The Queen Anne-style main clubhouse, with its iconic turret, dates from 1886. Within a couple of years the club had already outgrown it, and the millionaires began building the ornate cottages on the grounds surrounding it. The Chicora cottage is gone, demolished after the supposedly accidental gunfire death of Edwin Gould in 1917, with only a hole in the ground remaining, but most of the others have been fully restored as lodgings. In 2000 a renovation took place for the most magnificent outbuilding, the 24-bedroom Crane Cottage, a Mediterranean villa that also hosts a fine restaurant. The most recent renovation was the 2010 reopening of the Indian Mound Cottage, once William Rockefeller’s vacation getaway, to tours.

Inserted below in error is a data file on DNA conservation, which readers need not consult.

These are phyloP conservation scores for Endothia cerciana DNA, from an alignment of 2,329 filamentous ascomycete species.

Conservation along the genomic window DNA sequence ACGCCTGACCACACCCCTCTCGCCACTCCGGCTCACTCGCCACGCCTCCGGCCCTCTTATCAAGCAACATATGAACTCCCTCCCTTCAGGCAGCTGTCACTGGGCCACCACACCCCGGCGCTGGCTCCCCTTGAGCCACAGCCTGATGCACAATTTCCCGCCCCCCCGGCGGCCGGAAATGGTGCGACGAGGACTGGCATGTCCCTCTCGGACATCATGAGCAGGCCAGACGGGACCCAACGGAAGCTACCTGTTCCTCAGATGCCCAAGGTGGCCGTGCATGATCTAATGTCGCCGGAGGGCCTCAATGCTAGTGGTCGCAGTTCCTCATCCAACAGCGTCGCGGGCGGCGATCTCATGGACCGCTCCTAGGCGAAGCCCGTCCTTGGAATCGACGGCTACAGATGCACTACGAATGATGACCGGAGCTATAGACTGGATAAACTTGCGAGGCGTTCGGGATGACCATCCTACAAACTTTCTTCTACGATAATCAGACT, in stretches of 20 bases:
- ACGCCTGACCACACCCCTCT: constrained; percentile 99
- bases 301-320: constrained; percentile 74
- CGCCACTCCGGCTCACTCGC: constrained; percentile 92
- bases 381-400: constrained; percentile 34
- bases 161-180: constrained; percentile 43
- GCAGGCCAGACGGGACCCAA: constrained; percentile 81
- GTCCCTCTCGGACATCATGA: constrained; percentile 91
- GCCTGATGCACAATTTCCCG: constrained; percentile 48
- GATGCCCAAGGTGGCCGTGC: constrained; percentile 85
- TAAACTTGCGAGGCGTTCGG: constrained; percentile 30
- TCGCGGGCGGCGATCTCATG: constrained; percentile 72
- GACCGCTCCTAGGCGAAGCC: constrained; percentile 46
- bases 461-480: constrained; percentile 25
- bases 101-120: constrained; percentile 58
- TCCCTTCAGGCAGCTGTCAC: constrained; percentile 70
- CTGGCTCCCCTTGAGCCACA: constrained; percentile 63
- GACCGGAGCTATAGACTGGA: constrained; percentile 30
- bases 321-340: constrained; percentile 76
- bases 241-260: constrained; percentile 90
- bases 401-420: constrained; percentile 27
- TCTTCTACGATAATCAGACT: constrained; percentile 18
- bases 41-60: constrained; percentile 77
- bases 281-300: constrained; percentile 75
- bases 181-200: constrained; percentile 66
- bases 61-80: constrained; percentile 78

The Jekyll Island Museum (100 Stable Rd., 912/635-4036, daily 9am-5pm, free), in the Historic District at the old club stables, houses some good history exhibits. The museum also provides a number of guided themed tours (daily 11am, 1pm, and 3pm, $16 adults, $8 ages 6-12) focusing on the Historic District, including the popular “Passport to the Century” (which includes entrance to two restored cottages) and “In the Service of Others” (focusing on the support staff of the golden age of the Jekyll Island Club). You can also purchase a guidebook for self-guided tours of the Historic District.
Excerpted from the Seventh Edition of Moon Georgia.